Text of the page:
Babysitting a Popular, Lucrative Part-Time Job

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USF students are busy juggling class schedules, textbooks and apparently babies. It is not that they are having more children, but many students babysit after class as a way of earning extra money.

The USF Career Services Center (CSC) maintains a list of available student babysitters that they send out to interested parents. The list is popular with both students and parents. There are currently 107 students who have listed themselves as available to babysit with CSC. Christina Gonzalez-Lopes, a student assistant at CSC, said that the center receives about 10 new inquiries from parents every week and estimates that there are hundreds of parents who hire USF students to look after their children.

When they sign up for the babysitting lists students are asked to give their major and say whether they are CPR-certified or if they drive. Nursing students who put themselves on the list are particularly popular with parents who want to know their children will be in good hands in case of an emergency.

Erica Alvarado, a nurse who graduated from USF last spring, said she received frequent inquires from parents who were seeking a nursing student to nanny their children. “I think they just felt more comfortable knowing that if anything went wrong, as unlikely as that is, their children would be with someone who knew how to act in an emergency,” she said. Alvarado worked with several families while she was in school and continues to babysit for one family because she has grown attached to the children, even though she has a full-time job as a nurse at a hospital in San Francisco.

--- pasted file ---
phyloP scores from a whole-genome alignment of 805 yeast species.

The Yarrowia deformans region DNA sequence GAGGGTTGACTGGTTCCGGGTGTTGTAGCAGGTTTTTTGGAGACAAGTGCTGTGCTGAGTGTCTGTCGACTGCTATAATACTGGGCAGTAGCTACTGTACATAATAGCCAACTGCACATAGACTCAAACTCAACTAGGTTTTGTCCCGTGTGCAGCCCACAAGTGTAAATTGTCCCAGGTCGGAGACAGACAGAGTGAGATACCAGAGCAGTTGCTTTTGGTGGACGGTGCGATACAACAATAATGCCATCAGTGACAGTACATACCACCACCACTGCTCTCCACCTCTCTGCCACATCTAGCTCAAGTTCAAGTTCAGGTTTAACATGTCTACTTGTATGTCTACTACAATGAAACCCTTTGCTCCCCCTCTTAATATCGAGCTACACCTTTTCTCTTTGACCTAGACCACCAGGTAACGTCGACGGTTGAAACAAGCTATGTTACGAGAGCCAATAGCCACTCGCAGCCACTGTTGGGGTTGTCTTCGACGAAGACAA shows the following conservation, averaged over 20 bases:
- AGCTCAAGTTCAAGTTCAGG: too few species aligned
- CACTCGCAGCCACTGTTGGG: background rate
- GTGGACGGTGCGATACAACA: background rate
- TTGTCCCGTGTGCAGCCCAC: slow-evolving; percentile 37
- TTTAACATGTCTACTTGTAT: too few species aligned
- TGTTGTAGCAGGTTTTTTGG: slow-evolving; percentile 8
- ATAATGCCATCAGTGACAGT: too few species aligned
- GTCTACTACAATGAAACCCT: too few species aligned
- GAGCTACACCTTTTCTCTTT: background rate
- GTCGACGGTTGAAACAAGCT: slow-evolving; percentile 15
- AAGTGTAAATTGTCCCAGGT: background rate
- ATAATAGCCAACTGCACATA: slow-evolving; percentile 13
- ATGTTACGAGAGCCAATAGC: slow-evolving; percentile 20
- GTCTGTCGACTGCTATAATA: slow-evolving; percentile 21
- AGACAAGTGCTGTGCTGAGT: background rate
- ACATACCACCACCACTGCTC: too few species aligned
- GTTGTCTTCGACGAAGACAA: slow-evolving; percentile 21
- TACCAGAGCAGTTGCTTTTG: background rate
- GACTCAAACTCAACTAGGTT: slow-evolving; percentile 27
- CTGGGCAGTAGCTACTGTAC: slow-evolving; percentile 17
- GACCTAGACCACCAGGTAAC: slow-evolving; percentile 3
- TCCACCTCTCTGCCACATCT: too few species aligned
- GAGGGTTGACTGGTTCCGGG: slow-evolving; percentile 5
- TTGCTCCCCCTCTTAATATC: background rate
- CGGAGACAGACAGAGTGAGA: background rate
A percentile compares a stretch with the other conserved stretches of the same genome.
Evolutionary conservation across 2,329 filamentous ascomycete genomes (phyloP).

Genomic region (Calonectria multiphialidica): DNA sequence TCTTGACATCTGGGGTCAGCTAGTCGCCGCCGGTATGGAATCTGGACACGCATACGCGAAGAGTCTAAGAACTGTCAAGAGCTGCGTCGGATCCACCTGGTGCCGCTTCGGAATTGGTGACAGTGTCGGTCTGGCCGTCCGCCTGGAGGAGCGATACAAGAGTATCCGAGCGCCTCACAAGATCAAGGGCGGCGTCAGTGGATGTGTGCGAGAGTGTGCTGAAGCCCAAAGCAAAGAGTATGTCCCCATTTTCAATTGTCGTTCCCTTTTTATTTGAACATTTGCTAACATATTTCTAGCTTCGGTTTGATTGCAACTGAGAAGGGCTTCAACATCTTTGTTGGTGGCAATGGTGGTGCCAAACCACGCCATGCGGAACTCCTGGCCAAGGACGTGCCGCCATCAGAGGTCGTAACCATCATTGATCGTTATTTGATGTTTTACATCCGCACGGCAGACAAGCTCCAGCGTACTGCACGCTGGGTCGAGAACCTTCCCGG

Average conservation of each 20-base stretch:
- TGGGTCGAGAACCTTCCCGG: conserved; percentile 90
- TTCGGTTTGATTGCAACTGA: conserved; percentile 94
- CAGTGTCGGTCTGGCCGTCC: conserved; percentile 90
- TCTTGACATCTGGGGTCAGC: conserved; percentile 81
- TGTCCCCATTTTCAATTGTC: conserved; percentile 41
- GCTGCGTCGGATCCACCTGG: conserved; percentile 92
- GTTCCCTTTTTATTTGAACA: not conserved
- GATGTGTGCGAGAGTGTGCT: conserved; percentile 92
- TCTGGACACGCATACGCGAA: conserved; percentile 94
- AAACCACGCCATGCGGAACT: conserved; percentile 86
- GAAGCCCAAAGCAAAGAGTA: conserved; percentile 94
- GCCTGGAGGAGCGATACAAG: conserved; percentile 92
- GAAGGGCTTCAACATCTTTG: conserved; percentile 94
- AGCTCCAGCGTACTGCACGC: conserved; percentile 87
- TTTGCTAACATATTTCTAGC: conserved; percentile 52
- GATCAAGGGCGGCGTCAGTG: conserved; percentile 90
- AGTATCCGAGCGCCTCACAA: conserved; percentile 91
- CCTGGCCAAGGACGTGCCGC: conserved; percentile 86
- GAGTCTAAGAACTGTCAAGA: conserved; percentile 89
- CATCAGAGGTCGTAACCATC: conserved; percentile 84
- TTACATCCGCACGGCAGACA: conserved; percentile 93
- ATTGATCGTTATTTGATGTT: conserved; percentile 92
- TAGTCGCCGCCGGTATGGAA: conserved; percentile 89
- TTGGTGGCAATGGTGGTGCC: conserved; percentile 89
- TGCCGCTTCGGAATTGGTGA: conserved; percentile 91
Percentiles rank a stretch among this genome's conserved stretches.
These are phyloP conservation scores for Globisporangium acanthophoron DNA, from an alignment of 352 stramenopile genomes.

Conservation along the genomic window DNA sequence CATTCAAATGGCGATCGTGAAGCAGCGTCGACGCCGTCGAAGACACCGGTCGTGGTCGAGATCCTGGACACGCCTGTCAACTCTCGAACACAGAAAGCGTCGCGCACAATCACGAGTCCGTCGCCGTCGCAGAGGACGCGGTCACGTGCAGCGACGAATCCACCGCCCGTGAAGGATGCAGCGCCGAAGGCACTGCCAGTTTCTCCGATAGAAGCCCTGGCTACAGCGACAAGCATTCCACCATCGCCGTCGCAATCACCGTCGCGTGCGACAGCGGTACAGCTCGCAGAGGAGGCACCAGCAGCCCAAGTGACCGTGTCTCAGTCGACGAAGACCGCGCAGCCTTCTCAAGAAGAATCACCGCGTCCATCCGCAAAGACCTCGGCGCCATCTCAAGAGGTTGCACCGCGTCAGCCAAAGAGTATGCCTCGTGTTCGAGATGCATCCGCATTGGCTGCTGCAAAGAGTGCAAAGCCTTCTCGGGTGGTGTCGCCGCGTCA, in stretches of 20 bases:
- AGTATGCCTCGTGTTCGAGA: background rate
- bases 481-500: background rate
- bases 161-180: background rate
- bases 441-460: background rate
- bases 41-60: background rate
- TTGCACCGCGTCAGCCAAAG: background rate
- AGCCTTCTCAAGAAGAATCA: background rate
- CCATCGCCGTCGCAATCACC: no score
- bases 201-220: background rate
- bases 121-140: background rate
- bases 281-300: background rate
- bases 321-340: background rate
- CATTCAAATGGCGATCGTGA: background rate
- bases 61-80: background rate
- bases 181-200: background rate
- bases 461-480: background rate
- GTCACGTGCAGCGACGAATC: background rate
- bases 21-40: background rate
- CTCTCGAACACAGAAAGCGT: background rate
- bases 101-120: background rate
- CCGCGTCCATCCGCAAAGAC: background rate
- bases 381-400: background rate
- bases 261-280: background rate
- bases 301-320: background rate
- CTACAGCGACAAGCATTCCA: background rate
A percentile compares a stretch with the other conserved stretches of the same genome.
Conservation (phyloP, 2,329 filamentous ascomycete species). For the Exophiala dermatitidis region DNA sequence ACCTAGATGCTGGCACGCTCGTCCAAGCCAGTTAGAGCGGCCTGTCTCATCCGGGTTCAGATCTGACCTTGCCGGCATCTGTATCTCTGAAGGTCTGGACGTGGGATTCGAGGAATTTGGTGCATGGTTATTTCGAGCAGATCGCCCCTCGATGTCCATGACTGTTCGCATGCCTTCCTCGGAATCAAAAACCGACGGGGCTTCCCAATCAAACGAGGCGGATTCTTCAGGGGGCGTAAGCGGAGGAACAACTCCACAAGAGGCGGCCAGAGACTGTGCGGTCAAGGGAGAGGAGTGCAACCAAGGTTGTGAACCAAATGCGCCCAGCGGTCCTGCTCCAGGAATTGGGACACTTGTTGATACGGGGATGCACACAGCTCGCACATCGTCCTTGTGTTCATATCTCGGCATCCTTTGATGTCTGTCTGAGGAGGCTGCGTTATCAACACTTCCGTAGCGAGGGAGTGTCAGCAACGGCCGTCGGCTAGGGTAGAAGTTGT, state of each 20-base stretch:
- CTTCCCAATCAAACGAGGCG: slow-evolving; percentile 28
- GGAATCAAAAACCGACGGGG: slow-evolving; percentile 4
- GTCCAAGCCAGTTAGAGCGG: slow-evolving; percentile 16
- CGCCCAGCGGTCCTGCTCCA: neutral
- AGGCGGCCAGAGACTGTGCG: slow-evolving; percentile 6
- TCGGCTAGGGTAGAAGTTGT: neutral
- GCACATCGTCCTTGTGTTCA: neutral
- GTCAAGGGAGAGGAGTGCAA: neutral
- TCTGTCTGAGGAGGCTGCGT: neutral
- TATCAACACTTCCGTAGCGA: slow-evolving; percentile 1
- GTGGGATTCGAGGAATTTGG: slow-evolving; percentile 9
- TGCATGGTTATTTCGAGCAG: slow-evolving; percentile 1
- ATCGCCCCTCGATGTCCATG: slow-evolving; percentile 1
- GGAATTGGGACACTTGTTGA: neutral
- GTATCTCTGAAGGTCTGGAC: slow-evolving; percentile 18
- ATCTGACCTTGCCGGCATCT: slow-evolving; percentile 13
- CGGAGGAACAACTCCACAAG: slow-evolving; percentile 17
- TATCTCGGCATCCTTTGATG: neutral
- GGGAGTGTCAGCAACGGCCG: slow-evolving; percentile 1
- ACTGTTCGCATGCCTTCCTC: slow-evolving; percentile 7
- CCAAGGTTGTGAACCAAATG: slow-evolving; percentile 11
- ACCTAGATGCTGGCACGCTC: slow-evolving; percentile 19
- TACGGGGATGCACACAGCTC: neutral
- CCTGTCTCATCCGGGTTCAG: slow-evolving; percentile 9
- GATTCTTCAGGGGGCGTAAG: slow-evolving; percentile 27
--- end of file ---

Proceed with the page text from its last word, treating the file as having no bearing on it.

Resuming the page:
Many students prefer babysitting to other jobs because the hours are flexible – responsibilities can range from

Tuesday morning museum visits to late Saturday nights. The pay is also good; USF student-babysitters said they were paid in the $12 to $25 range and some parents tip or give money for cab fare.

Senior Ashton Bothman said lately she has been working 24-40 hours a week as a nanny, mostly on nights and weekends, and is thankful to have the job because school and an unpaid internship in media consume most of her daytime hours. She has also learned a lot about children. “I think it’s the best form of birth control. I’ll go eight hours and then I’ll be so happy to hand the child back to their parents,” she said.

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